Consensus decision-making vs. Everyone agreeing with each other
While I don’t want everyone to agree, however, I am a strong believer in consensus decision-making. In this context, rather than a synonym for everyone agreeing with each other, consensus is about everyone giving consent to a decision.
Let’s look at a lot of the consensus decision-making going on at the moment in activist circles, most notably Occupy. These forms of decision-making, informed heavily by the anarchist tradition, were developed precisely to encourage and actively engage with diverse opinions, and in opposition to majority rule which was perceived as ignoring everything but the middle ground. (This is not to say that this necessarily takes place within these activist circles by any means, but only that this is the aim).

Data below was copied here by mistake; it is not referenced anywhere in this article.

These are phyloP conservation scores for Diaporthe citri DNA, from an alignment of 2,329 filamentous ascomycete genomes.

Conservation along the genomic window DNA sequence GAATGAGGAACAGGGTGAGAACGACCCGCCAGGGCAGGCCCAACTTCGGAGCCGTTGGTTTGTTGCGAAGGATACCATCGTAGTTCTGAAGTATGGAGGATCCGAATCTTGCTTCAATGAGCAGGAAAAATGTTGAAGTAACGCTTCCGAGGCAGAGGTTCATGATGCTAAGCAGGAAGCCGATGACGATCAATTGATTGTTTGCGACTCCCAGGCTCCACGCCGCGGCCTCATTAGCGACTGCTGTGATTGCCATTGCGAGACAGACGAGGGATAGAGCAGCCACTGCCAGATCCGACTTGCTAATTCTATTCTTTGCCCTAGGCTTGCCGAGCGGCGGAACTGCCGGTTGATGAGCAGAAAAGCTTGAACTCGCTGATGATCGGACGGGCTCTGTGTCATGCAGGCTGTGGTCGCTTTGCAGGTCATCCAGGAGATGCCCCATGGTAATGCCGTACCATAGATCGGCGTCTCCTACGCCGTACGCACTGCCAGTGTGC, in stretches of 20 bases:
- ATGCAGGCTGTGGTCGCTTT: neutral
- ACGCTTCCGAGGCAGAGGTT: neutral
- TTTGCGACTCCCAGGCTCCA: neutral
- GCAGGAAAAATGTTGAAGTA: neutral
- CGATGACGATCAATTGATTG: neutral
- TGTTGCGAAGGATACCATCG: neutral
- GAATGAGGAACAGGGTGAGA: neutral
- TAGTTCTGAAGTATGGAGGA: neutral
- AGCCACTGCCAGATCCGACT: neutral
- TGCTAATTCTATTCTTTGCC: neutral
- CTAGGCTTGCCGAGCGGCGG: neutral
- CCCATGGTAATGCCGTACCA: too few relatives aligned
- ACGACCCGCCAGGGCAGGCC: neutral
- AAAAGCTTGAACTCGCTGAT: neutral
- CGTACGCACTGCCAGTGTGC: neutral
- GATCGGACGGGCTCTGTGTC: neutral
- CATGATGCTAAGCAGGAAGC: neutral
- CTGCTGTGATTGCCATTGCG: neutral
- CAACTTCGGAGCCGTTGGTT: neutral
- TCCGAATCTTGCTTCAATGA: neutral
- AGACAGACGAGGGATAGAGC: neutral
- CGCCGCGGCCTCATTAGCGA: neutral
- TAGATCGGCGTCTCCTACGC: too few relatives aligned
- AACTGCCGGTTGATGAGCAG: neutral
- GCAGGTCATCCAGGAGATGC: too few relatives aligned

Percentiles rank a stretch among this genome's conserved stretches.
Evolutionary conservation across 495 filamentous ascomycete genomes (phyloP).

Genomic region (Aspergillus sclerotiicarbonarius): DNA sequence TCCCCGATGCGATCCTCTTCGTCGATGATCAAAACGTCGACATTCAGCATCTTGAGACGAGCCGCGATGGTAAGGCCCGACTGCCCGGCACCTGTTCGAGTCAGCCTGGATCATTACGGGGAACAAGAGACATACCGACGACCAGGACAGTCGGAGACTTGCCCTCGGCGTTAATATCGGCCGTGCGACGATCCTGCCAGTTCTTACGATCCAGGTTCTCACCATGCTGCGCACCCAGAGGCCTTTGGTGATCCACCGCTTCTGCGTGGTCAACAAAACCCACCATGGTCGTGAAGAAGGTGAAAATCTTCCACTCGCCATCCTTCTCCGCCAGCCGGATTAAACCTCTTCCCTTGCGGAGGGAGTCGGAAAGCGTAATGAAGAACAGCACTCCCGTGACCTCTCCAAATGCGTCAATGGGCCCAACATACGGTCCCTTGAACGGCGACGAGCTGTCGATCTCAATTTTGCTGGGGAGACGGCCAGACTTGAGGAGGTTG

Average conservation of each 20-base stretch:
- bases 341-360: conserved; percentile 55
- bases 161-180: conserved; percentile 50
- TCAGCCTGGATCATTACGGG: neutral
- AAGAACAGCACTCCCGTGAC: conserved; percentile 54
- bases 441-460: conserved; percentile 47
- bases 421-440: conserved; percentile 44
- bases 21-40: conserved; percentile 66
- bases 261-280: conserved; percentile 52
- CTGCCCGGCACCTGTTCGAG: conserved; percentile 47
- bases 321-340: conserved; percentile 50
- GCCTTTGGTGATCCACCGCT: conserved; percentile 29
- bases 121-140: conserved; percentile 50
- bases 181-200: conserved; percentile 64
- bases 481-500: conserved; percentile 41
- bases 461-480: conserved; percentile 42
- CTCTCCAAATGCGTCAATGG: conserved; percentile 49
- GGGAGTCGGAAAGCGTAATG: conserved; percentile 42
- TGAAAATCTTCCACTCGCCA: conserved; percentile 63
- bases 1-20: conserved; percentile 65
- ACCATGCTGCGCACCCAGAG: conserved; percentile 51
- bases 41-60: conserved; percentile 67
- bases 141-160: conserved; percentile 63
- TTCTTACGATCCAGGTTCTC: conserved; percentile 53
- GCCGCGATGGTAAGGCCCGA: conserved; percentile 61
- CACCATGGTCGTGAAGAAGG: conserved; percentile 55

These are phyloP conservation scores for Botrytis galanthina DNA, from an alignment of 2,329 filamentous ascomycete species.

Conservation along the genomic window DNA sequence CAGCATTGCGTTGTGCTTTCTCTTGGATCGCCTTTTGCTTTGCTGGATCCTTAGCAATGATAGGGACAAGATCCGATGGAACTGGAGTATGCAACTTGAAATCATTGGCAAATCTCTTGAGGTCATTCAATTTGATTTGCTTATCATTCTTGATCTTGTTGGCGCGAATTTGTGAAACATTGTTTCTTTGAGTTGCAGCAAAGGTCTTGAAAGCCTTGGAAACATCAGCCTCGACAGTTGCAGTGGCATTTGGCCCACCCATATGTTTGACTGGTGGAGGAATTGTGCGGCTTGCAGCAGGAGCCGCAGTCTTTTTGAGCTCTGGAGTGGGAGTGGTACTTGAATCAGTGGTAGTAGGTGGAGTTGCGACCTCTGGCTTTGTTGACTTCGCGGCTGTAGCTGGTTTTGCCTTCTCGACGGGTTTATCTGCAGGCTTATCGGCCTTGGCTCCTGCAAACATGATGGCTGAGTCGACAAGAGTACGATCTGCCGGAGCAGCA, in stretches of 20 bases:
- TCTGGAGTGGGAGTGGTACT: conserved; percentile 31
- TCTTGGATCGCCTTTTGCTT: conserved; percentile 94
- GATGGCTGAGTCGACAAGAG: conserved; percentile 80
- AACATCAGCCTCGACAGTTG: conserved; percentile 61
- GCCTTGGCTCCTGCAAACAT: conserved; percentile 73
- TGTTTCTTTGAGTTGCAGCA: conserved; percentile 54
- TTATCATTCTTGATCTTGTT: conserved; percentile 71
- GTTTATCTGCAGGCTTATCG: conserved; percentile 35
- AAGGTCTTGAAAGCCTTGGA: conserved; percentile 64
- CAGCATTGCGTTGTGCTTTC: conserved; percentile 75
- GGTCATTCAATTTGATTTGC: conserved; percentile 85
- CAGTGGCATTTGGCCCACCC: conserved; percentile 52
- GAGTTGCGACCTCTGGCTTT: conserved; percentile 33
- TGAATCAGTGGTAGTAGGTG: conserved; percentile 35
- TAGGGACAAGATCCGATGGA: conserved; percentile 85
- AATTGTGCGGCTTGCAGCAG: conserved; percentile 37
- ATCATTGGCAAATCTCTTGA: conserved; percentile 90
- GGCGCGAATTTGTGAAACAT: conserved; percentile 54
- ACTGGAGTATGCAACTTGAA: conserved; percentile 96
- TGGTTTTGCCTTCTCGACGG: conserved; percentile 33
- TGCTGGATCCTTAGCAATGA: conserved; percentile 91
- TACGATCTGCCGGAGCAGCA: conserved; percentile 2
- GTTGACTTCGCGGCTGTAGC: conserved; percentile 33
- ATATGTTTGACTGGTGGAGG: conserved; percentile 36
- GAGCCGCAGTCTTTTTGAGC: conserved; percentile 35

Even where consensus is achieved, it doesn’t mean everyone has convinced each other, but rather that everyone has agreed about what actions to take. A crucial moment in a consensus decision is when individuals are able to give consent to a decision that is not their first choice of action, in recognition of the trust they place in the deliberative process of decision-making. While the result of consensus decision-making may be agreement about a particular decision, then, the process itself, properly done, focuses almost entirely on opinions held by the minority. The power of veto means that incredible weight is given to those on the outskirts.
(While I’m on the topic of consensus, I’d like to recommend this fantastic two part history of consensus decision-making. It includes pirates!).
Opening up and closing down
So, coming back to our original problem: our second possible outcome of dialogue aimed at creating agreement was that dialogue would merely ignore divergent opinions.